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Based on the question and answer here, regarding the uses of Illusory Reality and Hallucinatory Terrain, the question that popped into my mind is:

Are clouds in the sky "terrain" such that they may be the object of those two spells? In some cases flying creatures might treat them as such.

Hallucinatory Terrain:

You make natural terrain in a 150-foot cube in range look, sound, and smell like some other sort of natural terrain.

Since clouds obstruct vision and have something in them (even if it's only bits of water) it appears that this spell can change part of a cloud.

Illusory Reality:

You can choose one inanimate, nonmagical object that is part of the illusion and make that object real. The object remains real for 1 minute. The object can’t deal damage or otherwise directly harm anyone.

While this application seems mostly related to aerial combat, or detection, do these spells affect clouds in that way (opening up other useful applications of these spells?) Is there a reason to believe these two spells would not so affect/interact with clouds?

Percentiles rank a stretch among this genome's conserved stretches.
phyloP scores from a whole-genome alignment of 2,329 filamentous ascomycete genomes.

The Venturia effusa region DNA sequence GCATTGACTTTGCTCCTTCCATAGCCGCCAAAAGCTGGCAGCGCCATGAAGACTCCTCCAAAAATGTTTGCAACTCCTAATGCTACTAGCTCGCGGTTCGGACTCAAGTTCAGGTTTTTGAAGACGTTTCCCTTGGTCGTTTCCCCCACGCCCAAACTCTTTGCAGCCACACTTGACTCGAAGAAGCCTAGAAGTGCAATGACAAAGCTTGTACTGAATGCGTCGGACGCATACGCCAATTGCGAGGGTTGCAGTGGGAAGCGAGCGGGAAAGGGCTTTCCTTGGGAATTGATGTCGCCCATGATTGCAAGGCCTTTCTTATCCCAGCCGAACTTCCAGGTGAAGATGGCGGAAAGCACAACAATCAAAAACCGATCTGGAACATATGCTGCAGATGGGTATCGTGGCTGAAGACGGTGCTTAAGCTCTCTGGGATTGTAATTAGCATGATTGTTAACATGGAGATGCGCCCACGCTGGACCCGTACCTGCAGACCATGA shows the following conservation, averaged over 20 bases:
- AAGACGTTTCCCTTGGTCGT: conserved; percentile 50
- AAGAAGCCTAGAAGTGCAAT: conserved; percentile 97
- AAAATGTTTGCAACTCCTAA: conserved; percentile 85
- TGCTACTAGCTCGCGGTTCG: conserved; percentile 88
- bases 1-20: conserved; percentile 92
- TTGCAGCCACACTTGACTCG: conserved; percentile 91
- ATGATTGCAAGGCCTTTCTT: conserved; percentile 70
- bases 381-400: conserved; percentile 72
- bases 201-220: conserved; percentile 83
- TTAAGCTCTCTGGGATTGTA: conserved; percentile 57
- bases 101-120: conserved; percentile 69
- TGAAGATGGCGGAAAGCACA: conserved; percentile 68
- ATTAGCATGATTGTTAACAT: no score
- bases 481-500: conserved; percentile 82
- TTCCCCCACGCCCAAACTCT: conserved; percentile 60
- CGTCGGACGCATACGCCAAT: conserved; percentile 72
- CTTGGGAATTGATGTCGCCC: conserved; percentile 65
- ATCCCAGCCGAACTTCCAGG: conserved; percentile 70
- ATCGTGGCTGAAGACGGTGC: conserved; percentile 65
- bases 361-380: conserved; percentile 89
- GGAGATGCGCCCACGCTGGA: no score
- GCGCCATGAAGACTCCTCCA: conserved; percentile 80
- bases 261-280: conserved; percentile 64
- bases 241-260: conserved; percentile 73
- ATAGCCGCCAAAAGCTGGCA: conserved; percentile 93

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There is no definition of terrain in the rules so we fall back on normal English. The OED (both US and UK versions) defines terrain as:

A stretch of land, especially with regard to its physical features: they were delayed by rough terrain

Now, here on Earth, clouds are not land but in D&D, who knows? I mean cloud Giants can build castles on and out of the stuff so those clouds probably are land.

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It's unlikely that they would affect clouds by-the-book. I can't see a reading that would support that, given the meaning of the word “terrain.”

But, D&D 5e is fairly toolkit-y, and it would be a plausible table interpretation that aerial terrain counts. In which case, the most sensible interpretation of “other… terrain” in the spell description would be “other… (aerial) terrain”, making it a slightly more flexible spell, but not have uses that are outrageously different than the default reading.

Similarly, it would seem reasonable to be able to substitute one Hellscape terrain for another (“I would like to replace the blasted earth with a lava lake”), or to replace a swathe of coral reef with a kelp forest.

(Though of course, once house rules are involved there's nothing stopping a group from deciding that they can put an upside-down gingerbread forest in place of a hurricane using the spell, since people can houserule how they like. It's obviously a much more extreme adjustment to the spell though, is my point, than just letting it swap one environmental terrain type for some other terrain of the same environment.)

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